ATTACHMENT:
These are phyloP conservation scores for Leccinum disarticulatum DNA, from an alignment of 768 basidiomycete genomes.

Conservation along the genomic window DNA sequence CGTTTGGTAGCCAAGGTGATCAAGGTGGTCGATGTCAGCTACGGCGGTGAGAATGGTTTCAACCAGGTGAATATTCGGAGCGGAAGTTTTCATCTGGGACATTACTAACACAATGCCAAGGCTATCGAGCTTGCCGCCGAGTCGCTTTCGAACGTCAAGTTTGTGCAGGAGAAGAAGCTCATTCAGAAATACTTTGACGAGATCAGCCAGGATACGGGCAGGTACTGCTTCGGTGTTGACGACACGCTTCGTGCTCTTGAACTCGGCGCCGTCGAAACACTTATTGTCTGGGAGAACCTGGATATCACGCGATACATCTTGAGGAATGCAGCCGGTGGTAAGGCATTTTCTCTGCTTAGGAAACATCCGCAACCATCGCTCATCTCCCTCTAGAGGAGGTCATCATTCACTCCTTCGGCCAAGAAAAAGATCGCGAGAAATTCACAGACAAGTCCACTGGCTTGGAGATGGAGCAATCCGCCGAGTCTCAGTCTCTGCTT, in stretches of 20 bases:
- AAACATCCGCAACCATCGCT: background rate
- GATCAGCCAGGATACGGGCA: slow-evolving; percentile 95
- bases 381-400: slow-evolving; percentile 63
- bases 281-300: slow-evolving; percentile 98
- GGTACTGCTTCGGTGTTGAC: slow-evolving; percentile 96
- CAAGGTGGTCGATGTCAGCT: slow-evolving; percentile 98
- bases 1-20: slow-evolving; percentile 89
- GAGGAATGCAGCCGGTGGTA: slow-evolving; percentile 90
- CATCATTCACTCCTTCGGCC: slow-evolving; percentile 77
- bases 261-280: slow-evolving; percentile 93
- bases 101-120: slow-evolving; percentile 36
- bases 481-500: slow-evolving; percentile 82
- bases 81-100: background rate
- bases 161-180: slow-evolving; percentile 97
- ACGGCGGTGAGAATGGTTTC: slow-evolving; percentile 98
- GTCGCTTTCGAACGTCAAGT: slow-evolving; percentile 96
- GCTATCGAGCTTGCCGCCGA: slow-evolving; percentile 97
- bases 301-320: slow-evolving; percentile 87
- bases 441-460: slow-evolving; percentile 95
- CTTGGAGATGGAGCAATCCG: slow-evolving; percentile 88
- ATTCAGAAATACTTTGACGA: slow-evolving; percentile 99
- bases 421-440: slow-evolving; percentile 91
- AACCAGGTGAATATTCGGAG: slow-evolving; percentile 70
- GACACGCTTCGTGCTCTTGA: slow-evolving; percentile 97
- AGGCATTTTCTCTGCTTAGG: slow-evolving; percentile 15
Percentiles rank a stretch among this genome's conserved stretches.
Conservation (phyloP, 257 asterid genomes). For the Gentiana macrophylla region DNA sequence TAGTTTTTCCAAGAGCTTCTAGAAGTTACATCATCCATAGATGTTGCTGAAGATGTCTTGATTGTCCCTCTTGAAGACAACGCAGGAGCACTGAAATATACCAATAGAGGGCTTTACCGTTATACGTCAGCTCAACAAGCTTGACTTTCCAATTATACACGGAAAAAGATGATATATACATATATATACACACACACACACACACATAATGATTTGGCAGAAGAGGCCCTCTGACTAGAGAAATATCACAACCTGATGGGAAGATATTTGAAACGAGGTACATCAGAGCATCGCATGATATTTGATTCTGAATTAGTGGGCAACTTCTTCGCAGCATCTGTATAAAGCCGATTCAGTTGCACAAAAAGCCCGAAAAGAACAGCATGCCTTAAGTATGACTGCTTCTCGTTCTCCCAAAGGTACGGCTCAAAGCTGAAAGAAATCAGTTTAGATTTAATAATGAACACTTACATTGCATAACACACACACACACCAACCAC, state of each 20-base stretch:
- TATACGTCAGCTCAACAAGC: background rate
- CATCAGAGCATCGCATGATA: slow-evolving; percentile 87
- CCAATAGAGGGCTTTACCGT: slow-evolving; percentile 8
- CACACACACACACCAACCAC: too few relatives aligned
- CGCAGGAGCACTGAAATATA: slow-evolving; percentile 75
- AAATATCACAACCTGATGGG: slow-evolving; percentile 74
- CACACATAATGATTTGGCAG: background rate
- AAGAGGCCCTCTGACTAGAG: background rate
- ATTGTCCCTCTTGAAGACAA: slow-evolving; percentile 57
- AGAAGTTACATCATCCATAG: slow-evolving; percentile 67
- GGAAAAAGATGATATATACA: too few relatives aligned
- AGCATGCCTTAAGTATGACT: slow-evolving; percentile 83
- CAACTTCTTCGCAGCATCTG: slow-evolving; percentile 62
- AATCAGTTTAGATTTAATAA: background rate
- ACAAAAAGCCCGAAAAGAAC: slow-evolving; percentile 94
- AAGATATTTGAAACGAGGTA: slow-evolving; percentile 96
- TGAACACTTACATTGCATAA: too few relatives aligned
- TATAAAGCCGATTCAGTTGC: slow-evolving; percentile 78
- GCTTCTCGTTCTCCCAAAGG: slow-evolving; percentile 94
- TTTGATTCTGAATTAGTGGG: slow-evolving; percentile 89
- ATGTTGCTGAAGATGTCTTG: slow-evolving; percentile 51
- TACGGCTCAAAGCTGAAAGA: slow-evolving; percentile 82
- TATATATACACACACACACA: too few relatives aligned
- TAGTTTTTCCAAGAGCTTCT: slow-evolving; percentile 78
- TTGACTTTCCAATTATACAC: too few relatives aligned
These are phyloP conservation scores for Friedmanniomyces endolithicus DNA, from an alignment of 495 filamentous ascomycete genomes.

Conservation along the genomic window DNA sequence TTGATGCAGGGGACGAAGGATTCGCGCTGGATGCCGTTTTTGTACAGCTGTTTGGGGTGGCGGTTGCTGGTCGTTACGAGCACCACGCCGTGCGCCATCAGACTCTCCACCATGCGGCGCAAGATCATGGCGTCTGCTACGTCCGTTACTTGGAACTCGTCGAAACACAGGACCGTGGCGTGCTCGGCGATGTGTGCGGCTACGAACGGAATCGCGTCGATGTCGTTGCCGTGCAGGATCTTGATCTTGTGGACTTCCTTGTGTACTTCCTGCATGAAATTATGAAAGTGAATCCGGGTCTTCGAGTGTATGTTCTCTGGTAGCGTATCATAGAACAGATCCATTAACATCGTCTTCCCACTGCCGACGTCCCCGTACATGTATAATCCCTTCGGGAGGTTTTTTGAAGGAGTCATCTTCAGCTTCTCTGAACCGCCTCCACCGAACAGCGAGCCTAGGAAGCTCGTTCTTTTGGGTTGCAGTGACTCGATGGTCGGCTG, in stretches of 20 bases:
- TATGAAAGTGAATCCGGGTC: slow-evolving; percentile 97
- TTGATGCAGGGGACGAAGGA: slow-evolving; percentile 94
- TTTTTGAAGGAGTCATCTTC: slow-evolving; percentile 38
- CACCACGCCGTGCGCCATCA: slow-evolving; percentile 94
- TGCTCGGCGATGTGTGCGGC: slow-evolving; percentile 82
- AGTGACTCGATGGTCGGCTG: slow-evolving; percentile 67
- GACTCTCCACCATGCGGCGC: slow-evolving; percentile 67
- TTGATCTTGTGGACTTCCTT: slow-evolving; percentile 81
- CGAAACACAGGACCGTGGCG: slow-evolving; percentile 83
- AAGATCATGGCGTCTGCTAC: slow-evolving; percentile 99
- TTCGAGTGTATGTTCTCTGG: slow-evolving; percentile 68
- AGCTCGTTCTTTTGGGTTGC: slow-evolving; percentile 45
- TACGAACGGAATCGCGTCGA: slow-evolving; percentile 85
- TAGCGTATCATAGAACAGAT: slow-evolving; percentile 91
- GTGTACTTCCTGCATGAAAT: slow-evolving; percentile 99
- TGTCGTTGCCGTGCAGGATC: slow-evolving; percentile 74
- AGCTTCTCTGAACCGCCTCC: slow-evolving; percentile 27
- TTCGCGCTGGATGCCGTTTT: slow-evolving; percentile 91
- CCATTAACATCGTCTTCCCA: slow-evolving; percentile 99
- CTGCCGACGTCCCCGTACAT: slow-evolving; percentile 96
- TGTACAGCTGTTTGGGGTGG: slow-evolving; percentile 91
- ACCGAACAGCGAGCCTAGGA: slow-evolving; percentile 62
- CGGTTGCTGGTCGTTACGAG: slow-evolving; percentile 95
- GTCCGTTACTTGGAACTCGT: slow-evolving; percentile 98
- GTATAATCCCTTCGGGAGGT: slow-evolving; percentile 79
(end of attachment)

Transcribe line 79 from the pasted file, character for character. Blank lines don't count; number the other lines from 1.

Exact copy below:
- CGGTTGCTGGTCGTTACGAG: slow-evolving; percentile 95